subterranean self worth.
March 11, 2008
“You’re not your job. You’re not how much money you have in the bank. You’re not the car you drive. You’re not the contents of your wallet.” – Tyler Durden, Fight Club
September 16, 2003. Petiu George Ciorau had finished up his night shift at a grocery store and was returning home on the Toronto subway. The part-time 22-year old was walking on the central platform, with his head down, when he saw an elderly woman stumble and fall onto the tracks.
As hundreds of other people looked on, Mr. Ciorau jumped down onto the tracks, lifted up the frail woman, stepped over the third rail – which carried 550 volts DC – and pressed her up against the outer wall.
The train came to a halt a meter and a half from them.
Without a second thought, Mr. Ciorau had risked his life to save another.
Hundreds looked on, but did nothing. Businessmen, executives, entrepreneurs, professionals of all types, the “leaders of tomorrow” – go-getters, action-oriented Type-A individuals. None of them did anything, with their self-preservationist attitudes, their custom-tailored suits, their BlackBerries, their café lattes – the shining stars of Canadian society through and through.
No, it took the actions of a young, part-time grocery store employee. Mr. Ciorau said he didn’t even remember taking off his backpack.
A Toronto firefighter at the scene said he would recommend Mr. Ciorau be hired as a firefighter, and that he deserved the Order of Canada for his amazing act of bravery.
I thought about that story for some time. I asked myself if I would have done the same thing in that situation.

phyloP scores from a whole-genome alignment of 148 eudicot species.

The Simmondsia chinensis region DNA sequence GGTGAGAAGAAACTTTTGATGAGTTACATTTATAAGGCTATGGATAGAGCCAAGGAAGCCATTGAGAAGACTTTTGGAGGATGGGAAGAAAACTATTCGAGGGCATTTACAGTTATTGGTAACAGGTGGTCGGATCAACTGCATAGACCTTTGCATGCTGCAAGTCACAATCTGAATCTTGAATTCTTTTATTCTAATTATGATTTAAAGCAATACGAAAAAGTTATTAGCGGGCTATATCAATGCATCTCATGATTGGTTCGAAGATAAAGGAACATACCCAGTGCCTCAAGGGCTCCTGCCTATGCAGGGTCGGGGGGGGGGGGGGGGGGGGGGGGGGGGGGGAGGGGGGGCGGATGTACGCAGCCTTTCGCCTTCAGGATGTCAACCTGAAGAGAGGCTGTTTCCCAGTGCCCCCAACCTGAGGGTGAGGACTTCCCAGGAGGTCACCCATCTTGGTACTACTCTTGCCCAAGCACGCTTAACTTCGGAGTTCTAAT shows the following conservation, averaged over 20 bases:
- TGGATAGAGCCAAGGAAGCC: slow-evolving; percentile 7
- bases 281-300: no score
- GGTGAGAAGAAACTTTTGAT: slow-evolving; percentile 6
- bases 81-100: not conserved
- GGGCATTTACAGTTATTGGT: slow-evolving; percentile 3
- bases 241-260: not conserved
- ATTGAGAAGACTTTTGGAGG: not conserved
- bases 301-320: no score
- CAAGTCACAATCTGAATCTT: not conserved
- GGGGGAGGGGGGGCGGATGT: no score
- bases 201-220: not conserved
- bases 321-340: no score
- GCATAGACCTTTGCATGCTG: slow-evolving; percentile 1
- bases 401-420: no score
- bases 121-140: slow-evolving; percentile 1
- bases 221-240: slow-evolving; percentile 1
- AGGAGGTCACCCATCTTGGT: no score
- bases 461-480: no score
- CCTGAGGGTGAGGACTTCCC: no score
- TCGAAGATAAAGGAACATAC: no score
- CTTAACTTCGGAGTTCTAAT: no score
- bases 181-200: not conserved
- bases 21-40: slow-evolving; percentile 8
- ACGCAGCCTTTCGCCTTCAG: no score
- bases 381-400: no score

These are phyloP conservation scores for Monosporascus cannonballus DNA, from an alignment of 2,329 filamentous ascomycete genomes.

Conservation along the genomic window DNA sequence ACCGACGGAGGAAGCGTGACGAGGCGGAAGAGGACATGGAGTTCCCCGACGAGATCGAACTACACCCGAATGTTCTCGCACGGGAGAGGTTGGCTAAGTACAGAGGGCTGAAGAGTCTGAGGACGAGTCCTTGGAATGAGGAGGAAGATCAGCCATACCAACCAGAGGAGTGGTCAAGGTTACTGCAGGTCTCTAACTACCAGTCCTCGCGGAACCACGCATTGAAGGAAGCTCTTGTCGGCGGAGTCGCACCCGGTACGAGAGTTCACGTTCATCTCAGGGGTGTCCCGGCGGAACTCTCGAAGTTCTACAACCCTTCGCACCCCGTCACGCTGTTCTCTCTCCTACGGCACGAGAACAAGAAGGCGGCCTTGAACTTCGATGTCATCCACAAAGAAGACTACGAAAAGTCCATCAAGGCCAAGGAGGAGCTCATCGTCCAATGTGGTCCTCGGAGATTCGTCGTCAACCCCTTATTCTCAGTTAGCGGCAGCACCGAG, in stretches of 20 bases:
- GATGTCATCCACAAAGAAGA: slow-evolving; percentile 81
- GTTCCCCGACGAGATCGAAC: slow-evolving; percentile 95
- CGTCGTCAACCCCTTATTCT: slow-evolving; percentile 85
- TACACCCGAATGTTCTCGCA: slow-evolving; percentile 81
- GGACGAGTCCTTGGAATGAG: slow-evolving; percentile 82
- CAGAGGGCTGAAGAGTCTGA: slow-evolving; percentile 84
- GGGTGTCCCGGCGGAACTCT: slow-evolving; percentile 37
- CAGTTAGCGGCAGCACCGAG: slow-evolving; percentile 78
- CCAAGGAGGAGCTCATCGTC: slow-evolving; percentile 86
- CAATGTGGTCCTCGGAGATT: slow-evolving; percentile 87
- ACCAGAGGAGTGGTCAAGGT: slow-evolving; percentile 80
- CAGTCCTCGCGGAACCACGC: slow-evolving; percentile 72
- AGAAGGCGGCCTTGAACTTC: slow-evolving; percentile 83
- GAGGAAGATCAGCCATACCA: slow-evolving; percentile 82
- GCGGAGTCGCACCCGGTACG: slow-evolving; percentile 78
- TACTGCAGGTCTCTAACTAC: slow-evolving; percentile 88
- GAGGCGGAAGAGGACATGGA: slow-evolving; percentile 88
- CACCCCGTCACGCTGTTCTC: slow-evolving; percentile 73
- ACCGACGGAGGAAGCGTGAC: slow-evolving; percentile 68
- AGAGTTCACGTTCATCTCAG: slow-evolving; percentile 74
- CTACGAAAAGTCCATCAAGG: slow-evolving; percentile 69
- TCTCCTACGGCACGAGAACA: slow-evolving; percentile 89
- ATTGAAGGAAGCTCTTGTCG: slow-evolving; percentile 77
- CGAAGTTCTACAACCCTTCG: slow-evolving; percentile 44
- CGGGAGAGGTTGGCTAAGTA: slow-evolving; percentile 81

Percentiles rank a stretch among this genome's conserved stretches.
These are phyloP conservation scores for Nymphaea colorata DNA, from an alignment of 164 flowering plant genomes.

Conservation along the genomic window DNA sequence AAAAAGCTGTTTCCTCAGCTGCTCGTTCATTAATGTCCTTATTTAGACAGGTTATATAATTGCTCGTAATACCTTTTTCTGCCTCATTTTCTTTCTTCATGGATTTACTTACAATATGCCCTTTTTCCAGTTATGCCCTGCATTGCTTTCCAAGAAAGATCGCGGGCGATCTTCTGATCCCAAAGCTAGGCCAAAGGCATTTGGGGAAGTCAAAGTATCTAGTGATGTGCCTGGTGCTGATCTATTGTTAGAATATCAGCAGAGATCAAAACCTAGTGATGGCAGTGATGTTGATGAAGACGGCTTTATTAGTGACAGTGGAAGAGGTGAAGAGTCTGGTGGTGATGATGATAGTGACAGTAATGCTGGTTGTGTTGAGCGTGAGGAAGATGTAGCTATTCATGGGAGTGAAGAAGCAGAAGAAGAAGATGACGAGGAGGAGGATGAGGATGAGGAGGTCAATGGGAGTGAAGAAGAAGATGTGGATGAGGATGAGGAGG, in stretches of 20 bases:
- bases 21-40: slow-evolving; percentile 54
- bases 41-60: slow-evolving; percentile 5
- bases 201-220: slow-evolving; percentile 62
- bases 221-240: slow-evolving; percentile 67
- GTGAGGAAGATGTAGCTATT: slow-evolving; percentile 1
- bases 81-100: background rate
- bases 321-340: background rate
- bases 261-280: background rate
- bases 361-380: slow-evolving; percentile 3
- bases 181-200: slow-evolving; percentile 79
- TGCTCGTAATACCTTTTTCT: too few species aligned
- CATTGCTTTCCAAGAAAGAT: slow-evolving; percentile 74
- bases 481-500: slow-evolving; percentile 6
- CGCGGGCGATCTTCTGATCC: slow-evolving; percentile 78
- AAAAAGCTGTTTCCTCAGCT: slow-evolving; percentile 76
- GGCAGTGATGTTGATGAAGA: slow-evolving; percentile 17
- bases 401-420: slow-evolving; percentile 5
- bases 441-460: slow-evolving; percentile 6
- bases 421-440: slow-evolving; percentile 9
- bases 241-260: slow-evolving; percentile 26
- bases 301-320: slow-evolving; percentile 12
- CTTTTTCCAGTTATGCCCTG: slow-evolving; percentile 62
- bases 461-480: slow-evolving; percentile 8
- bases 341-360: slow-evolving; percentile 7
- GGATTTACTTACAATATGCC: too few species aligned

A month later my wife and I were having Thanksgiving dinner with her family, and some family friends. As usual, the post dinner conversation was lively, but one of the guests said something that took me aback.
The speaker, an old family friend and university professor, was dominating the conversation as usual and was telling us that, in his honest opinion, you had to have a Ph.D. or he wouldn’t even consider hiring you for any position in his department, because you weren’t worthy.
I could see the hurt in my brother-in-law’s eyes from across the room. He is a proud man, a family man, the hardest working man I know, and no, he does not have a Ph.D. He drives a truck for a living, and would give you the shirt off his back.
So I spoke up. I openly disagreed with the speaker, and told him this story of bravery. I went on to say that had all of us been in that situation, the only one of us who would have likely done anything was my brother-in-law, the truck driver. Not me. And certainly not a fat old university professor with a Ph.D.
Self worth should not be measured by education, or financial wealth, or social status. It is a very personal thing, and it should be measured by our actions and attitudes towards others.
No one will remember how much money you had, the car you drove, the clothes you wore. They will remember how you treated them in your daily interactions, personal and professional.
Kurt Vonnegut once asked his son, Mark, about life. His son said to him, “Father, we are here to help each other get through this thing, whatever it is.”
It is what you do with what you have been given that makes you stand out.
Mr. Ciorau understood this, and acted accordingly. To my knowledge, he has not received the Order of Canada to this day.